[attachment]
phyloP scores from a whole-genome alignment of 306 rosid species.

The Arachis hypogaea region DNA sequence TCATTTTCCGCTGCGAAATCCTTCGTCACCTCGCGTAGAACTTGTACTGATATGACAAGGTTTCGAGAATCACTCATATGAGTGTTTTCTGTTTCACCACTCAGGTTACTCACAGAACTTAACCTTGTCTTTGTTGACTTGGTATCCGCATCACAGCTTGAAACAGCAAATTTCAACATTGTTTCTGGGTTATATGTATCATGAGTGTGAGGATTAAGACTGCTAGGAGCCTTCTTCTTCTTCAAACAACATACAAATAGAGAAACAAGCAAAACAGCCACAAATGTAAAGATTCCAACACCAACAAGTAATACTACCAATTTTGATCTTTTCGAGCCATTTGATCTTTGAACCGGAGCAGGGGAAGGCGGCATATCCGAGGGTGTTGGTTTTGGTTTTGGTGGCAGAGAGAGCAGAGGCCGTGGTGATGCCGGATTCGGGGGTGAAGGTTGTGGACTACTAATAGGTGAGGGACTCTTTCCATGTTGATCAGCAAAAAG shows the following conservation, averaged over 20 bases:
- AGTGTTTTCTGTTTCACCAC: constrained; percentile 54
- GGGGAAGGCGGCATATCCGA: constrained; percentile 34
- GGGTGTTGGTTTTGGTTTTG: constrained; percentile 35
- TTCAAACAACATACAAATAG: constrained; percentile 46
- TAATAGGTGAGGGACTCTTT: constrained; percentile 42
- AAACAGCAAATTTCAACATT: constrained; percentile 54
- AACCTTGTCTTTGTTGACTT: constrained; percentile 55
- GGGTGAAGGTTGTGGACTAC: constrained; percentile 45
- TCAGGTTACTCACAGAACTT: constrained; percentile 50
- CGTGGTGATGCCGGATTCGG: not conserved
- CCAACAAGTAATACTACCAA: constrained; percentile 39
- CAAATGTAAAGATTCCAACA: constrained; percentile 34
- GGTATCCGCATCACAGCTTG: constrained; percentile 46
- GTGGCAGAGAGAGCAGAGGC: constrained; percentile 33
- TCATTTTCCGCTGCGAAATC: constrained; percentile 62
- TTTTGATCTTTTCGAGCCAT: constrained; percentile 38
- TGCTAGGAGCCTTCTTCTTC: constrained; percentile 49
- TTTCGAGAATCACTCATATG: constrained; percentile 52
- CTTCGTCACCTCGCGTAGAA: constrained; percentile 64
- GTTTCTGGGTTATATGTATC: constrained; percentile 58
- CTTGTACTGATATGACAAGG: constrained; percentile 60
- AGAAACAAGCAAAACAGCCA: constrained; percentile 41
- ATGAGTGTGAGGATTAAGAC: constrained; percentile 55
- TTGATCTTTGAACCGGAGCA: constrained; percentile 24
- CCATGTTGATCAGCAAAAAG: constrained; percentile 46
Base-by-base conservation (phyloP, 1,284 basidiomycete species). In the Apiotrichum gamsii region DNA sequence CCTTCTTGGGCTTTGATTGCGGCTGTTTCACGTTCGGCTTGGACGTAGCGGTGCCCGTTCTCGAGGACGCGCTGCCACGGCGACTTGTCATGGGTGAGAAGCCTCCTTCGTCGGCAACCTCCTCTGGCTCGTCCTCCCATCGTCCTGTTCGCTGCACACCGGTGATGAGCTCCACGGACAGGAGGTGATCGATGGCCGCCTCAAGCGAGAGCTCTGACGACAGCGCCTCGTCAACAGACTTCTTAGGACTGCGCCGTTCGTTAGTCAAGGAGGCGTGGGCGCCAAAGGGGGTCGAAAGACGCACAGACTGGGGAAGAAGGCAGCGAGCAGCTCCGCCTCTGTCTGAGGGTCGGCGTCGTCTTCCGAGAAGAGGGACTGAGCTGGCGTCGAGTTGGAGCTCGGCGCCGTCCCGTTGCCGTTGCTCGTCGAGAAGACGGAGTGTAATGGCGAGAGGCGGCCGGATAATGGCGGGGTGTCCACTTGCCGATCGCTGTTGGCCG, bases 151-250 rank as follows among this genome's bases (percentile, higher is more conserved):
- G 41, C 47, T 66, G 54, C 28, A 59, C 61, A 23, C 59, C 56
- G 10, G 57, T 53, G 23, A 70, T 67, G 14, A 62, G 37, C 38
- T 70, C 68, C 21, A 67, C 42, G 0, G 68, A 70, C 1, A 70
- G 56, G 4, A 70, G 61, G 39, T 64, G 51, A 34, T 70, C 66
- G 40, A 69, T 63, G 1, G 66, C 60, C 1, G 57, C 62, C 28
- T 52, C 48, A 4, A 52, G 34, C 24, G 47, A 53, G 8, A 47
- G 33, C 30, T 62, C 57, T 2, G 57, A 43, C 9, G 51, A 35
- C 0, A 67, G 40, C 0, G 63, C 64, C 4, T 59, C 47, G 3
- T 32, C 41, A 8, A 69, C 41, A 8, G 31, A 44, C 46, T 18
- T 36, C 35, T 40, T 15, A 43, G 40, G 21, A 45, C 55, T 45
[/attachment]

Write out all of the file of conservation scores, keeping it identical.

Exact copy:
phyloP scores from a whole-genome alignment of 306 rosid species.

The Arachis hypogaea region DNA sequence TCATTTTCCGCTGCGAAATCCTTCGTCACCTCGCGTAGAACTTGTACTGATATGACAAGGTTTCGAGAATCACTCATATGAGTGTTTTCTGTTTCACCACTCAGGTTACTCACAGAACTTAACCTTGTCTTTGTTGACTTGGTATCCGCATCACAGCTTGAAACAGCAAATTTCAACATTGTTTCTGGGTTATATGTATCATGAGTGTGAGGATTAAGACTGCTAGGAGCCTTCTTCTTCTTCAAACAACATACAAATAGAGAAACAAGCAAAACAGCCACAAATGTAAAGATTCCAACACCAACAAGTAATACTACCAATTTTGATCTTTTCGAGCCATTTGATCTTTGAACCGGAGCAGGGGAAGGCGGCATATCCGAGGGTGTTGGTTTTGGTTTTGGTGGCAGAGAGAGCAGAGGCCGTGGTGATGCCGGATTCGGGGGTGAAGGTTGTGGACTACTAATAGGTGAGGGACTCTTTCCATGTTGATCAGCAAAAAG shows the following conservation, averaged over 20 bases:
- AGTGTTTTCTGTTTCACCAC: constrained; percentile 54
- GGGGAAGGCGGCATATCCGA: constrained; percentile 34
- GGGTGTTGGTTTTGGTTTTG: constrained; percentile 35
- TTCAAACAACATACAAATAG: constrained; percentile 46
- TAATAGGTGAGGGACTCTTT: constrained; percentile 42
- AAACAGCAAATTTCAACATT: constrained; percentile 54
- AACCTTGTCTTTGTTGACTT: constrained; percentile 55
- GGGTGAAGGTTGTGGACTAC: constrained; percentile 45
- TCAGGTTACTCACAGAACTT: constrained; percentile 50
- CGTGGTGATGCCGGATTCGG: not conserved
- CCAACAAGTAATACTACCAA: constrained; percentile 39
- CAAATGTAAAGATTCCAACA: constrained; percentile 34
- GGTATCCGCATCACAGCTTG: constrained; percentile 46
- GTGGCAGAGAGAGCAGAGGC: constrained; percentile 33
- TCATTTTCCGCTGCGAAATC: constrained; percentile 62
- TTTTGATCTTTTCGAGCCAT: constrained; percentile 38
- TGCTAGGAGCCTTCTTCTTC: constrained; percentile 49
- TTTCGAGAATCACTCATATG: constrained; percentile 52
- CTTCGTCACCTCGCGTAGAA: constrained; percentile 64
- GTTTCTGGGTTATATGTATC: constrained; percentile 58
- CTTGTACTGATATGACAAGG: constrained; percentile 60
- AGAAACAAGCAAAACAGCCA: constrained; percentile 41
- ATGAGTGTGAGGATTAAGAC: constrained; percentile 55
- TTGATCTTTGAACCGGAGCA: constrained; percentile 24
- CCATGTTGATCAGCAAAAAG: constrained; percentile 46
Base-by-base conservation (phyloP, 1,284 basidiomycete species). In the Apiotrichum gamsii region DNA sequence CCTTCTTGGGCTTTGATTGCGGCTGTTTCACGTTCGGCTTGGACGTAGCGGTGCCCGTTCTCGAGGACGCGCTGCCACGGCGACTTGTCATGGGTGAGAAGCCTCCTTCGTCGGCAACCTCCTCTGGCTCGTCCTCCCATCGTCCTGTTCGCTGCACACCGGTGATGAGCTCCACGGACAGGAGGTGATCGATGGCCGCCTCAAGCGAGAGCTCTGACGACAGCGCCTCGTCAACAGACTTCTTAGGACTGCGCCGTTCGTTAGTCAAGGAGGCGTGGGCGCCAAAGGGGGTCGAAAGACGCACAGACTGGGGAAGAAGGCAGCGAGCAGCTCCGCCTCTGTCTGAGGGTCGGCGTCGTCTTCCGAGAAGAGGGACTGAGCTGGCGTCGAGTTGGAGCTCGGCGCCGTCCCGTTGCCGTTGCTCGTCGAGAAGACGGAGTGTAATGGCGAGAGGCGGCCGGATAATGGCGGGGTGTCCACTTGCCGATCGCTGTTGGCCG, bases 151-250 rank as follows among this genome's bases (percentile, higher is more conserved):
- G 41, C 47, T 66, G 54, C 28, A 59, C 61, A 23, C 59, C 56
- G 10, G 57, T 53, G 23, A 70, T 67, G 14, A 62, G 37, C 38
- T 70, C 68, C 21, A 67, C 42, G 0, G 68, A 70, C 1, A 70
- G 56, G 4, A 70, G 61, G 39, T 64, G 51, A 34, T 70, C 66
- G 40, A 69, T 63, G 1, G 66, C 60, C 1, G 57, C 62, C 28
- T 52, C 48, A 4, A 52, G 34, C 24, G 47, A 53, G 8, A 47
- G 33, C 30, T 62, C 57, T 2, G 57, A 43, C 9, G 51, A 35
- C 0, A 67, G 40, C 0, G 63, C 64, C 4, T 59, C 47, G 3
- T 32, C 41, A 8, A 69, C 41, A 8, G 31, A 44, C 46, T 18
- T 36, C 35, T 40, T 15, A 43, G 40, G 21, A 45, C 55, T 45